Bob McLeod: Arctic Oil and Gas Symposium Keynote Address

Delivered on March 15, 2017

Good Morning. It is a pleasure to be back at the Arctic Oil and Gas Symposium to reconnect with many of you, and to forge new relationships.

The Government of the Northwest Territories is committed to creating a territory where all people can thrive, where a strong economy provides jobs and opportunities for all our communities, and where a well-managed environment contributes to our economic well-being and quality of life. In order for the Northwest Territories, and Canada’s North to thrive, we need to lay a foundation for success.

This is no easy task, but our government is committed to ensuring that future generations will have the opportunities to find well-paying, stable jobs that will allow them to achieve the quality of life they seek, and deserve.

There is no denying that the foundation of our economy is non-renewable resources. Making up nearly 30% of our GDP, and employing over 15% of our workforce, we rely on exploration and development to ensure a strong and stable economy that provides jobs and economic opportunities for the people of the Northwest Territories.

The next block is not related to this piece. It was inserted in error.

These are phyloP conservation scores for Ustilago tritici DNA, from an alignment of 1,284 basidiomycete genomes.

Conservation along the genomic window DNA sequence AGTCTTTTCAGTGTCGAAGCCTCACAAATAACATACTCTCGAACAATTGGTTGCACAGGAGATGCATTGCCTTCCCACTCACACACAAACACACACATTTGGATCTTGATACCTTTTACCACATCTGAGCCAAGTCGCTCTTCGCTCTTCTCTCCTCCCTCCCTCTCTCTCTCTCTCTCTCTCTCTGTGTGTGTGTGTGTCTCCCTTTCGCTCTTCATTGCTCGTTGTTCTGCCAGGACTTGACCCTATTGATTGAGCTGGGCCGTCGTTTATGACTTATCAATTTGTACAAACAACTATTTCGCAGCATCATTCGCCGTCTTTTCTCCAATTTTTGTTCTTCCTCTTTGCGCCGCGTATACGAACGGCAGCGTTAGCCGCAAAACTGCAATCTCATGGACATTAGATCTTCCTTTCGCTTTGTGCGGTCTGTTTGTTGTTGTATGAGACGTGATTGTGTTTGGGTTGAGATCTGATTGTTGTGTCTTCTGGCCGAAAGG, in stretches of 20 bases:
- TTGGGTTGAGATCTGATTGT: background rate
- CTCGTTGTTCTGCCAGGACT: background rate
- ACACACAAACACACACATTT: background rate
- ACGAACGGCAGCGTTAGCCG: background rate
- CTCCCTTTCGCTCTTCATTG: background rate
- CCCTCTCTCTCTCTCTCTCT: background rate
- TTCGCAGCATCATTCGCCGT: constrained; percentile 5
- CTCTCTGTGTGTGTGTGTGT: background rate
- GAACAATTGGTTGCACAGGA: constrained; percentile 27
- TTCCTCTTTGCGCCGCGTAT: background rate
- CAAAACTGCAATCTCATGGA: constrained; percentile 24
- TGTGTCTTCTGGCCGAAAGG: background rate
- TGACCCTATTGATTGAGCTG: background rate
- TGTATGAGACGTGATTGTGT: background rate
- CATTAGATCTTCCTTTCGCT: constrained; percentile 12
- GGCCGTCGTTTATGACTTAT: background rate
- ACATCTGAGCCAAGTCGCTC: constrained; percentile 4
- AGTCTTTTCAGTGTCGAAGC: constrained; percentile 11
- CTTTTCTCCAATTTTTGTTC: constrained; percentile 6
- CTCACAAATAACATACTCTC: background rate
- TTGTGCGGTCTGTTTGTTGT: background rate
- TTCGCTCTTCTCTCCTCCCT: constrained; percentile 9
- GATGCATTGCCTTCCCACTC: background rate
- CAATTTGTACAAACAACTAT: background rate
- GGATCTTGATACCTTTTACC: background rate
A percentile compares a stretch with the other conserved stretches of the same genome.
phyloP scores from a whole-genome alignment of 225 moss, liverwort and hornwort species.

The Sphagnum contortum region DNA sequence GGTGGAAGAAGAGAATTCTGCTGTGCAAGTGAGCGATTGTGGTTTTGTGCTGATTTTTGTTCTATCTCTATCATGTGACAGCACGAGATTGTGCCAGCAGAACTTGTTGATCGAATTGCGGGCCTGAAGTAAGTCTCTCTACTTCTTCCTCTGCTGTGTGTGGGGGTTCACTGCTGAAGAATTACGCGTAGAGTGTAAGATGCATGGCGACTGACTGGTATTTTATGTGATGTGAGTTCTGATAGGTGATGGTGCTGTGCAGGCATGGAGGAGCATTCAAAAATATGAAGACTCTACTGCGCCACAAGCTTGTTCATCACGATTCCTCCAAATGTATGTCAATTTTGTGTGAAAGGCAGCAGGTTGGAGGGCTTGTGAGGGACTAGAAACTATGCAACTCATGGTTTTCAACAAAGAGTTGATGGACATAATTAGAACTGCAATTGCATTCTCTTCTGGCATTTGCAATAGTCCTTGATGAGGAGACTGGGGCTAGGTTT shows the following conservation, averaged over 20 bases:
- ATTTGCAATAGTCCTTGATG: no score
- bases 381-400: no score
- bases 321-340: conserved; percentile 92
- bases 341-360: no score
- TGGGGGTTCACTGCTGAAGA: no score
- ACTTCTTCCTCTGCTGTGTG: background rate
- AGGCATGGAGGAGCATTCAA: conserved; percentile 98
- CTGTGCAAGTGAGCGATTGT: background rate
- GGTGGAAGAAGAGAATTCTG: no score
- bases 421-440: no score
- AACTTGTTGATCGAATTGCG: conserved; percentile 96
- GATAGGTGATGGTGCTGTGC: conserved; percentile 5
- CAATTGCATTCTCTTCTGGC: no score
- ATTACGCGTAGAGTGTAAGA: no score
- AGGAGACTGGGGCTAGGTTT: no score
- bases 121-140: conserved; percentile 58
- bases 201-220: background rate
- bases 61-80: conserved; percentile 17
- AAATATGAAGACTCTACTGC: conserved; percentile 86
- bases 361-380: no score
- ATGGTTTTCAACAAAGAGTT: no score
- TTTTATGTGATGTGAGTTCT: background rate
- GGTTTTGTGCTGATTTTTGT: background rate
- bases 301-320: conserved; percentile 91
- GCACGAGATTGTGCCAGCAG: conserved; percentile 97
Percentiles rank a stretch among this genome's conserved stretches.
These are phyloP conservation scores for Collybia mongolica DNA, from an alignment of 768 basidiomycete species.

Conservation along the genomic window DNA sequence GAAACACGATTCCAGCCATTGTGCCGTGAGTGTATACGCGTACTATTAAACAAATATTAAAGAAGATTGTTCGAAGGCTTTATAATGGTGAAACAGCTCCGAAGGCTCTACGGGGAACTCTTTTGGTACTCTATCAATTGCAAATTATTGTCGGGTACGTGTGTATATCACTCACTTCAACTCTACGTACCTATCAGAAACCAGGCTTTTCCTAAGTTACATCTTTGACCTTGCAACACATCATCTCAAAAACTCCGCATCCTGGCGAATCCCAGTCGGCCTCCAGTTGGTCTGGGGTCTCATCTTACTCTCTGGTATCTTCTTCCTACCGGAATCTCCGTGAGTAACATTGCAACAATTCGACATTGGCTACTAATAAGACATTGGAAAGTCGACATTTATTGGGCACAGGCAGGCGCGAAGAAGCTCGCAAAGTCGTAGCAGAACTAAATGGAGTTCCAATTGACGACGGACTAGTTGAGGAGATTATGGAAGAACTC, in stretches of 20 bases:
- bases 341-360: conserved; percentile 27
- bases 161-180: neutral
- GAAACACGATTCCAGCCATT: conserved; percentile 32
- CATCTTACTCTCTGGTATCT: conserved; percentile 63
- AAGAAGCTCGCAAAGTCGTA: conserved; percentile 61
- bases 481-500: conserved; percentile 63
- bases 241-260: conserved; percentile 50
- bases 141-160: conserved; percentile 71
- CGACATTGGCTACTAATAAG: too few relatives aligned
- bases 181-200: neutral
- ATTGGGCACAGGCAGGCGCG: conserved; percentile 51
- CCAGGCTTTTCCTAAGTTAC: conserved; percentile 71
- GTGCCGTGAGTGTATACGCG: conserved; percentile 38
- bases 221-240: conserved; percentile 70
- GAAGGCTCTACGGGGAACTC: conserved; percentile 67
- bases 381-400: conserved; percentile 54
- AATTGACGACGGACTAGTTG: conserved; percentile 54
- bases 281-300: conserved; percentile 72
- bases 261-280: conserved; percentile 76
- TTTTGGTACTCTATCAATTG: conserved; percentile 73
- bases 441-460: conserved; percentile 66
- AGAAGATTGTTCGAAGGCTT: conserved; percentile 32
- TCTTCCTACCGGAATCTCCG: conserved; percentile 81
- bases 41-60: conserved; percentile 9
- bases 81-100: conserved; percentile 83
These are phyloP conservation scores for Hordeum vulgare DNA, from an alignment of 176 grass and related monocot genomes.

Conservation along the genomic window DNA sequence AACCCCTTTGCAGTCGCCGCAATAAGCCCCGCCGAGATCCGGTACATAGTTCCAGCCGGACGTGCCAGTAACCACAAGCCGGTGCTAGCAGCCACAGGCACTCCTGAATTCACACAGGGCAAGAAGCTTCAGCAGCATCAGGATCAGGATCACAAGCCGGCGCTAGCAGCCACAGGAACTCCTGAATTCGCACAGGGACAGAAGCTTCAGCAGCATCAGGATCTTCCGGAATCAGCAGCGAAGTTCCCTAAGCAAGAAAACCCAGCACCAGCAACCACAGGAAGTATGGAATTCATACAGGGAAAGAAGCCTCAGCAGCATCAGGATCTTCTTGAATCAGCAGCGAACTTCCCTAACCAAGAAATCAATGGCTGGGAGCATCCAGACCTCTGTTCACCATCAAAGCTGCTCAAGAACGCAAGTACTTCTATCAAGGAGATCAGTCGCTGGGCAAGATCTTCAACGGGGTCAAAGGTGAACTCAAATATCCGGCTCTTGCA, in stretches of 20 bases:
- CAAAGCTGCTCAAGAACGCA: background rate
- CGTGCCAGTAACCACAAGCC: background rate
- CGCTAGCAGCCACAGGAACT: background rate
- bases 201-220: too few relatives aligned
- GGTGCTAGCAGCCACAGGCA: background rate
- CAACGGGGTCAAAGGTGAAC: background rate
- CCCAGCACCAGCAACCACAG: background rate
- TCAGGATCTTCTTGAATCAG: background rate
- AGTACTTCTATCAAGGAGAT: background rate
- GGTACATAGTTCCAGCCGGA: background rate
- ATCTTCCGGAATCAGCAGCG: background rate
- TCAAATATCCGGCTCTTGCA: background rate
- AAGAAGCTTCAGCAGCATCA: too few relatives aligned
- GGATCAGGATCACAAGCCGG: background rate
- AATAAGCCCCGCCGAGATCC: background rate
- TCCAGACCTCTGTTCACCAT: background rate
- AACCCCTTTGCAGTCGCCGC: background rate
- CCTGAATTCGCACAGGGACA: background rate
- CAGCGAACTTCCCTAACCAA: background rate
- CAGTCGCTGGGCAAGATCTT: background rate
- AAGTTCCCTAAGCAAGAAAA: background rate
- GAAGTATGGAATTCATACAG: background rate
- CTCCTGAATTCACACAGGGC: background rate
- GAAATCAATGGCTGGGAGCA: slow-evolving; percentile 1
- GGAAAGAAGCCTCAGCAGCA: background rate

Since the economic downturn of 2008, the Northwest Territories has never fully recovered, leaving our oil and gas sector all but non-existent.  Many of us in this room are looking for a way forward that will help us prepare for future growth and development in the oil and gas sector. The truth of the matter is the oil and gas industry faces challenging times, times that many would say the industry can’t overcome.

But let me ask you this: is there an opportunity, at all, for future growth and development? We are faced with the implementation of a carbon pricing system that will make the exploration and development business-case harder to make. The Mackenzie Valley Pipeline deadline slated for sunset in 2022 is only a few short years away. A temporary shutdown of production in Norman Wells earlier this year reduces confidence in the industry’s future in the Northwest Territories.